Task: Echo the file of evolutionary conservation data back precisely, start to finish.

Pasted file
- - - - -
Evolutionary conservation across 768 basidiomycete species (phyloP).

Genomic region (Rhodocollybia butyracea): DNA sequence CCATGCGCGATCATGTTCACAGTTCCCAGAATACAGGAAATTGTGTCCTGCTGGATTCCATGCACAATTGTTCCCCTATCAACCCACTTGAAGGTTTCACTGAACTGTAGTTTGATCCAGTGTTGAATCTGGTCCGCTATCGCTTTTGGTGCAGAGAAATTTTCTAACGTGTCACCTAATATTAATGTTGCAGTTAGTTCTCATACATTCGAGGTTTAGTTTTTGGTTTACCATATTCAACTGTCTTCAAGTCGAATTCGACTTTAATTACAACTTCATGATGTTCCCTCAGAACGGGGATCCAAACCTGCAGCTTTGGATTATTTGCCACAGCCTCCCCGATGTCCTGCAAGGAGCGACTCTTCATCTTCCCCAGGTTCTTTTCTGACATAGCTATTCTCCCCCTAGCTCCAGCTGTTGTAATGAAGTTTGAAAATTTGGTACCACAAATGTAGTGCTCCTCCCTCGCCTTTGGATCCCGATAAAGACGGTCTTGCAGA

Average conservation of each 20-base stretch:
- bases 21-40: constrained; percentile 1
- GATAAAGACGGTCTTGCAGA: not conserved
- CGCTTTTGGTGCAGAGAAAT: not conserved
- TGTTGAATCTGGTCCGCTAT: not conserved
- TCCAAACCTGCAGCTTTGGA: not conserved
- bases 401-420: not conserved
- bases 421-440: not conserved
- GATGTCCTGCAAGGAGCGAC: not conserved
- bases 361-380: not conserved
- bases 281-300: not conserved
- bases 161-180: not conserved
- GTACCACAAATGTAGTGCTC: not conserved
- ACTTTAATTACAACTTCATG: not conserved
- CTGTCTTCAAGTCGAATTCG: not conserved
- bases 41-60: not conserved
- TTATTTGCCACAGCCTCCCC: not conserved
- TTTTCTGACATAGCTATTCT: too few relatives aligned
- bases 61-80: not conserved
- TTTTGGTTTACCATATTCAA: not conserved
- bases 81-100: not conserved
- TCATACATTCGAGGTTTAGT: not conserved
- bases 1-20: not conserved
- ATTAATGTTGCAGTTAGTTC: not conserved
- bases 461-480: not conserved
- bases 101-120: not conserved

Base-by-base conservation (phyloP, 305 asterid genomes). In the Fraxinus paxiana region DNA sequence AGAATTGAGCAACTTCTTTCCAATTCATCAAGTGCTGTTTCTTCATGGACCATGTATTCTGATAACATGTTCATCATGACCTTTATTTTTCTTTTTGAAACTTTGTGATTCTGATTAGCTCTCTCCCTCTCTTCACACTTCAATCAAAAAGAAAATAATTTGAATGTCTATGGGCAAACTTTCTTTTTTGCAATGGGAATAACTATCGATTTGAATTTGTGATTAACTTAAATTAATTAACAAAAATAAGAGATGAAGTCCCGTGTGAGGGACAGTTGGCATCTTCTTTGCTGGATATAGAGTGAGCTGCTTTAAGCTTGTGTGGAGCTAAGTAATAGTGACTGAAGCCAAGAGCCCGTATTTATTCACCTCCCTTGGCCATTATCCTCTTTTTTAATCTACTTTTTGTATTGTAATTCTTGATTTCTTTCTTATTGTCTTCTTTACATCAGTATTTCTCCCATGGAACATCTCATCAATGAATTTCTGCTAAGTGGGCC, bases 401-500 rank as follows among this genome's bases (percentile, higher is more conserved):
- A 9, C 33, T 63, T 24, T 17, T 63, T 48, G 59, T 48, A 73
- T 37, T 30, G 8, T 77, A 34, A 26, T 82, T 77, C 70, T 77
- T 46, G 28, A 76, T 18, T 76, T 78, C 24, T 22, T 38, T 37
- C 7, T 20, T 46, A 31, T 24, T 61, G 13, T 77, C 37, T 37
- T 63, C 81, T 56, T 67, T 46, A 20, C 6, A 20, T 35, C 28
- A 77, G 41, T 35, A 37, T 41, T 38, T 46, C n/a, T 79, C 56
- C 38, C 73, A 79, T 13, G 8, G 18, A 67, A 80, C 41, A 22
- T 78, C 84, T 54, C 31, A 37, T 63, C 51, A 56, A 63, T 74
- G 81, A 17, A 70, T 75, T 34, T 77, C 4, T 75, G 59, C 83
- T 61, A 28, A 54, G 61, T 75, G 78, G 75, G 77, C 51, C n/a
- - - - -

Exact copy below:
Evolutionary conservation across 768 basidiomycete species (phyloP).

Genomic region (Rhodocollybia butyracea): DNA sequence CCATGCGCGATCATGTTCACAGTTCCCAGAATACAGGAAATTGTGTCCTGCTGGATTCCATGCACAATTGTTCCCCTATCAACCCACTTGAAGGTTTCACTGAACTGTAGTTTGATCCAGTGTTGAATCTGGTCCGCTATCGCTTTTGGTGCAGAGAAATTTTCTAACGTGTCACCTAATATTAATGTTGCAGTTAGTTCTCATACATTCGAGGTTTAGTTTTTGGTTTACCATATTCAACTGTCTTCAAGTCGAATTCGACTTTAATTACAACTTCATGATGTTCCCTCAGAACGGGGATCCAAACCTGCAGCTTTGGATTATTTGCCACAGCCTCCCCGATGTCCTGCAAGGAGCGACTCTTCATCTTCCCCAGGTTCTTTTCTGACATAGCTATTCTCCCCCTAGCTCCAGCTGTTGTAATGAAGTTTGAAAATTTGGTACCACAAATGTAGTGCTCCTCCCTCGCCTTTGGATCCCGATAAAGACGGTCTTGCAGA

Average conservation of each 20-base stretch:
- bases 21-40: constrained; percentile 1
- GATAAAGACGGTCTTGCAGA: not conserved
- CGCTTTTGGTGCAGAGAAAT: not conserved
- TGTTGAATCTGGTCCGCTAT: not conserved
- TCCAAACCTGCAGCTTTGGA: not conserved
- bases 401-420: not conserved
- bases 421-440: not conserved
- GATGTCCTGCAAGGAGCGAC: not conserved
- bases 361-380: not conserved
- bases 281-300: not conserved
- bases 161-180: not conserved
- GTACCACAAATGTAGTGCTC: not conserved
- ACTTTAATTACAACTTCATG: not conserved
- CTGTCTTCAAGTCGAATTCG: not conserved
- bases 41-60: not conserved
- TTATTTGCCACAGCCTCCCC: not conserved
- TTTTCTGACATAGCTATTCT: too few relatives aligned
- bases 61-80: not conserved
- TTTTGGTTTACCATATTCAA: not conserved
- bases 81-100: not conserved
- TCATACATTCGAGGTTTAGT: not conserved
- bases 1-20: not conserved
- ATTAATGTTGCAGTTAGTTC: not conserved
- bases 461-480: not conserved
- bases 101-120: not conserved

Base-by-base conservation (phyloP, 305 asterid genomes). In the Fraxinus paxiana region DNA sequence AGAATTGAGCAACTTCTTTCCAATTCATCAAGTGCTGTTTCTTCATGGACCATGTATTCTGATAACATGTTCATCATGACCTTTATTTTTCTTTTTGAAACTTTGTGATTCTGATTAGCTCTCTCCCTCTCTTCACACTTCAATCAAAAAGAAAATAATTTGAATGTCTATGGGCAAACTTTCTTTTTTGCAATGGGAATAACTATCGATTTGAATTTGTGATTAACTTAAATTAATTAACAAAAATAAGAGATGAAGTCCCGTGTGAGGGACAGTTGGCATCTTCTTTGCTGGATATAGAGTGAGCTGCTTTAAGCTTGTGTGGAGCTAAGTAATAGTGACTGAAGCCAAGAGCCCGTATTTATTCACCTCCCTTGGCCATTATCCTCTTTTTTAATCTACTTTTTGTATTGTAATTCTTGATTTCTTTCTTATTGTCTTCTTTACATCAGTATTTCTCCCATGGAACATCTCATCAATGAATTTCTGCTAAGTGGGCC, bases 401-500 rank as follows among this genome's bases (percentile, higher is more conserved):
- A 9, C 33, T 63, T 24, T 17, T 63, T 48, G 59, T 48, A 73
- T 37, T 30, G 8, T 77, A 34, A 26, T 82, T 77, C 70, T 77
- T 46, G 28, A 76, T 18, T 76, T 78, C 24, T 22, T 38, T 37
- C 7, T 20, T 46, A 31, T 24, T 61, G 13, T 77, C 37, T 37
- T 63, C 81, T 56, T 67, T 46, A 20, C 6, A 20, T 35, C 28
- A 77, G 41, T 35, A 37, T 41, T 38, T 46, C n/a, T 79, C 56
- C 38, C 73, A 79, T 13, G 8, G 18, A 67, A 80, C 41, A 22
- T 78, C 84, T 54, C 31, A 37, T 63, C 51, A 56, A 63, T 74
- G 81, A 17, A 70, T 75, T 34, T 77, C 4, T 75, G 59, C 83
- T 61, A 28, A 54, G 61, T 75, G 78, G 75, G 77, C 51, C n/a